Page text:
Phuket, Thailand’s largest island is a well known beach destination.  Situated in the Andaman Sea, tourists flock to Phuket for its blue sea, sandy beaches and great hospitality.  But there is more to Phuket than the beaches.

On my latest trip to Phuket, I chose to stay in Phuket town to explore another side of Phuket.  I was interested to visit the old quarter of Phuket town.  Most tourists miss this attraction.

Phuket Old Town is a historically rich part of town.  This old quarter, also known as ‘Chinatown’, started to develop in the 18th century during the tin mining boom when Hokkien Chinese migrated to Phuket to work in the tin mines.

The best way to explore the picturesque old quarter is by walking along the Rasada, Krabi, Dibuk, Thalang and Phang Nga Roads.

There are many ornate and beautifully preserved Sino-Portuguese style shophouses with linking archways forming ‘five-footways’ similar to the shophouses  that we find in Penang, Malacca and Ipoh.

A row of Sino-Portuguese style shophouses

One can also see a strong Baba community’s heritage as shops selling sarongs and kebayas are abundant.

Colourful sarongs

This small road, Soi Romanee with its colourful renovated buildings used to be the red light district for the Chinese tin mining workers.  Now most of the buildings here have been converted into bars, guesthouses and cafés.

This Chinese owned kopitiam housed in an old Sino Portuguese shophouse is Kopitiam by Wilai.  It is run by the same family who operate the well known Nguan Choon Tong (元春堂) – Phuket’s Oldest Herbs Shop nearby.  This restaurant specialises in Hokkien fried noodles and also serve other Thai dishes such as pad thai and tom yam.

Kopitiam by Wilai

China Inn Café and Restaurant used to be an old family house.  Its owner spent more than two years to restore and convert it into an antique and handicraft shop cum café.

Some of the buildings have also been converted into guest houses for tourists.

This printing shop on Thalang Road has been operating for many years and still owned by the same family that started the business.

This Sino-Colonial style mansion is amongst the many built by tin mining barons in Phuket Old Town.  This mansion was built in 1903 by a Chinese tin baron, “Tan Ma Sieng” or Phra Phitak Chinpracha (Thai name). Now it houses the famous Blue Elephant Restaurant.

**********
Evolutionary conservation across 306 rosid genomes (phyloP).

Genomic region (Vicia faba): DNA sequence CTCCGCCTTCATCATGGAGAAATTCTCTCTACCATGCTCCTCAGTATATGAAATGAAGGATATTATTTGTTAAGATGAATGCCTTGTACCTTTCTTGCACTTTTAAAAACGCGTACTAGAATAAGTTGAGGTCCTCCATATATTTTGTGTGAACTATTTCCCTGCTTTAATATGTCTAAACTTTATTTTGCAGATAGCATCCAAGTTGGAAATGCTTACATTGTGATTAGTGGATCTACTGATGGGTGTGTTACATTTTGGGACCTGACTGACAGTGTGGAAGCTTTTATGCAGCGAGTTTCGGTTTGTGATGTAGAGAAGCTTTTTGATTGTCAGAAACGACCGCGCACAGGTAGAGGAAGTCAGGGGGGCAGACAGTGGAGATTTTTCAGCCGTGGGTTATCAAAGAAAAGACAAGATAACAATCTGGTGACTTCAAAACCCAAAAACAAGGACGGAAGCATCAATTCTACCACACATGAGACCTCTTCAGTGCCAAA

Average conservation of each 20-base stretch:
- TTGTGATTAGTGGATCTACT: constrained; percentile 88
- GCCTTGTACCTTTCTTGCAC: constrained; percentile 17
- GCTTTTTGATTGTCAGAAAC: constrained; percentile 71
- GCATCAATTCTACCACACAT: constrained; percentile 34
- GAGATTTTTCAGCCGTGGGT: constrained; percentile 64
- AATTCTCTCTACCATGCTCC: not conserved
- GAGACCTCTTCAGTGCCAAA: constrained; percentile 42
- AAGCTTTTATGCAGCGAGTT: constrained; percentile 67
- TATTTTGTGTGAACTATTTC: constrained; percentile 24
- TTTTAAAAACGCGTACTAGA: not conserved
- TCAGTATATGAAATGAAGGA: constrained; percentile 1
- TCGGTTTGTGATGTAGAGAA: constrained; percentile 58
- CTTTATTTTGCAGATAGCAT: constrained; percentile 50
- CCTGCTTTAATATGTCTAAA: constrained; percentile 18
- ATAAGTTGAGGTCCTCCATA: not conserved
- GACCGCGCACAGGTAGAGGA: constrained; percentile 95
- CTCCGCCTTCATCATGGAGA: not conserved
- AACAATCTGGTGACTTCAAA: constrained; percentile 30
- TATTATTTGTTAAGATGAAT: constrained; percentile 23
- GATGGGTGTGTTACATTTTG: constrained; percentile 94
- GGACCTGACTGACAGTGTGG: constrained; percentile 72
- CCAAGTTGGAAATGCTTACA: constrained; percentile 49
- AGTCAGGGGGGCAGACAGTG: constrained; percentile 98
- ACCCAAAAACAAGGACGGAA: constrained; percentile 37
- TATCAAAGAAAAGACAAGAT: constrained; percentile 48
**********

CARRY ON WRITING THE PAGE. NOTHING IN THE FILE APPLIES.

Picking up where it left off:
For a history buff like myself, there is the Thai Hua Museum.  This building used to house a Chinese language school.  The museum has many rooms with displays and exhibits about the history of Phuket and the Chinese migrants.

The main hall of the museum

Open inner courtyard of the museum

This old clock tower, Promthep Clock Tower is a prominent landmark in Phuket Old Town.

This more modern clock tower featuring a photo and image of the much revered king is located in the newer part of Phuket town.

For shoppers, the city centre of Phuket town is the place to go where there is a Robinson Departments Store, Ocean Shopping Mall, fresh food market and rows of shops selling all sorts of merchandise.

City centre during the day

City centre at night

I took the opportunity to visit the Big Buddha on Nakkerd Hills.  We rented a tuk tuk for THB500 on the trip.  The journey up a steep and twisty road took 40 minutes.  The view on the way to the summit was interesting – visitors can hitch elephant rides if they wanted to.  At certain stretches, I felt like riding a roller coaster!!

The 45 metre high Buddha is covered in white Burmese marble is dedicated to King Bhumibol Adulyadej.  One also get breathtaking 360-degree views of Phuket island from here.

View of Phuket from Nakkerd Hills

Construction is still on going as it is entirely funded from public donations.  Scaffolding around the statue is a common sight.

The Big Buddha was still under construction

The 45 metre statue is made from Burmese marble

Smaller statues surrounding the Big Buddha



One response to “Phuket

  1. Pingback: Short Getaway to Phuket | An Occasional Traveller·

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